Part of Advances in Neural Information Processing Systems 32 (NeurIPS 2019)

*Santiago Balseiro, Negin Golrezaei, Mohammad Mahdian, Vahab Mirrokni, Jon Schneider*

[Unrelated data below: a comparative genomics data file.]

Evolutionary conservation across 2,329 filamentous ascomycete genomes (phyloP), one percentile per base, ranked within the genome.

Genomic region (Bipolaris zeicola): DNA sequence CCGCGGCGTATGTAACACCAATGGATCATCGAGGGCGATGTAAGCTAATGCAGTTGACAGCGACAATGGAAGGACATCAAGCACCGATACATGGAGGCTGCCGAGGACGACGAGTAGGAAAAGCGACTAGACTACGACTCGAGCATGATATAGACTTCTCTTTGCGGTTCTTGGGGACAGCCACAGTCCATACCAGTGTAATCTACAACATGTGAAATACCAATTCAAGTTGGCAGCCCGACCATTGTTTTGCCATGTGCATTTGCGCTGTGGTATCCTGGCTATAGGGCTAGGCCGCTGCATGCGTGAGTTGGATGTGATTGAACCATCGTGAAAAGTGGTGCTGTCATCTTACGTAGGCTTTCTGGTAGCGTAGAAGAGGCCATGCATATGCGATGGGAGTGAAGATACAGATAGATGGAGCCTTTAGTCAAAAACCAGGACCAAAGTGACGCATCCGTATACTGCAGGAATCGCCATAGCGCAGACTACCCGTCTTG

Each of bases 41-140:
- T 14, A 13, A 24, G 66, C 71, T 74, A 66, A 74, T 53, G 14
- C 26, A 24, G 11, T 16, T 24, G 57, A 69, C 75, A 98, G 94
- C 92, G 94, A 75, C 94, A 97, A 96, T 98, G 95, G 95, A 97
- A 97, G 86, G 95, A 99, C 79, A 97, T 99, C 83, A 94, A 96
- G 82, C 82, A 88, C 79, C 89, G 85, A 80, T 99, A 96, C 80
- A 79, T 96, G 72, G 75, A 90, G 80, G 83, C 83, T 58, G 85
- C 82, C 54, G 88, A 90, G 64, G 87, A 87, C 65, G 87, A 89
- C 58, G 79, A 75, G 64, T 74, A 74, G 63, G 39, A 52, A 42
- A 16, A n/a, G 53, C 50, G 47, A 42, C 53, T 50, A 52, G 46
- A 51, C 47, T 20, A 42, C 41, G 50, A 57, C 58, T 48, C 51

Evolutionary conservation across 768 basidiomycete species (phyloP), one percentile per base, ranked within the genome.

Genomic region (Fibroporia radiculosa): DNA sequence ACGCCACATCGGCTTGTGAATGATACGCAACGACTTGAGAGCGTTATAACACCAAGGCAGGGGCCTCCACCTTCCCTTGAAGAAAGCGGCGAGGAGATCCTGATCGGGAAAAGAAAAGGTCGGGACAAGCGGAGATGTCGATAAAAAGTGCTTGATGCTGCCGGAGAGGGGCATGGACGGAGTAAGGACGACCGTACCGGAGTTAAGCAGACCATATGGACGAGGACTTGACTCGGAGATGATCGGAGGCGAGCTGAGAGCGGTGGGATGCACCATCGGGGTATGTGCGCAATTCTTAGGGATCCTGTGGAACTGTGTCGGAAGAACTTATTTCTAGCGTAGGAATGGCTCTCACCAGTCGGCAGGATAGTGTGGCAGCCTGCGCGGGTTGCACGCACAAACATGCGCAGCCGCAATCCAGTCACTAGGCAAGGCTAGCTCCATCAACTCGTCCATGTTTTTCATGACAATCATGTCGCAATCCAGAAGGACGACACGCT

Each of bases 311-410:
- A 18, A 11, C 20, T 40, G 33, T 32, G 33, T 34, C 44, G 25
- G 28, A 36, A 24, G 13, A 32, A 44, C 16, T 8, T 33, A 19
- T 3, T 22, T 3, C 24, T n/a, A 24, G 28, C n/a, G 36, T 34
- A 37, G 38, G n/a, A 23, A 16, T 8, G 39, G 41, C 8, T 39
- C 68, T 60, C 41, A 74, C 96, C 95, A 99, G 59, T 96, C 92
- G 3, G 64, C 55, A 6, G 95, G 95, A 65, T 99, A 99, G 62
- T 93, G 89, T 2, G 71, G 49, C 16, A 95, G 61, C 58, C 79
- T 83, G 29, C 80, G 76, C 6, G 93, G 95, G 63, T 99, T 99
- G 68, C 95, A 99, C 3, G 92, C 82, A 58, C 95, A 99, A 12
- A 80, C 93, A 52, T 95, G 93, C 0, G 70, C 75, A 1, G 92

In the classical contextual bandits problem, in each round $t$, a learner observes some context $c$, chooses some action $a$ to perform, and receives some reward $r_{a,t}(c)$. We consider the variant of this problem where in addition to receiving the reward $r_{a,t}(c)$, the learner also learns the values of $r_{a,t}(c')$ for all other contexts $c'$; i.e., the rewards that would have been achieved by performing that action under different contexts. This variant arises in several strategic settings, such as learning how to bid in non-truthful repeated auctions (in this setting the context is the decision maker's private valuation for each auction). We call this problem the contextual bandits problem with cross-learning. The best algorithms for the classical contextual bandits problem achieve $\tilde{O}(\sqrt{CKT})$ regret against all stationary policies, where $C$ is the number of contexts, $K$ the number of actions, and $T$ the number of rounds. We demonstrate algorithms for the contextual bandits problem with cross-learning that remove the dependence on $C$ and achieve regret $\tilde{O}(\sqrt{KT})$ (when contexts are stochastic with known distribution), $\tilde{O}(K^{1/3}T^{2/3})$ (when contexts are stochastic with unknown distribution), and $\tilde{O}(\sqrt{KT})$ (when contexts are adversarial but rewards are stochastic). We simulate our algorithms on real auction data from an ad exchange running first-price auctions (showing that they outperform traditional contextual bandit algorithms).

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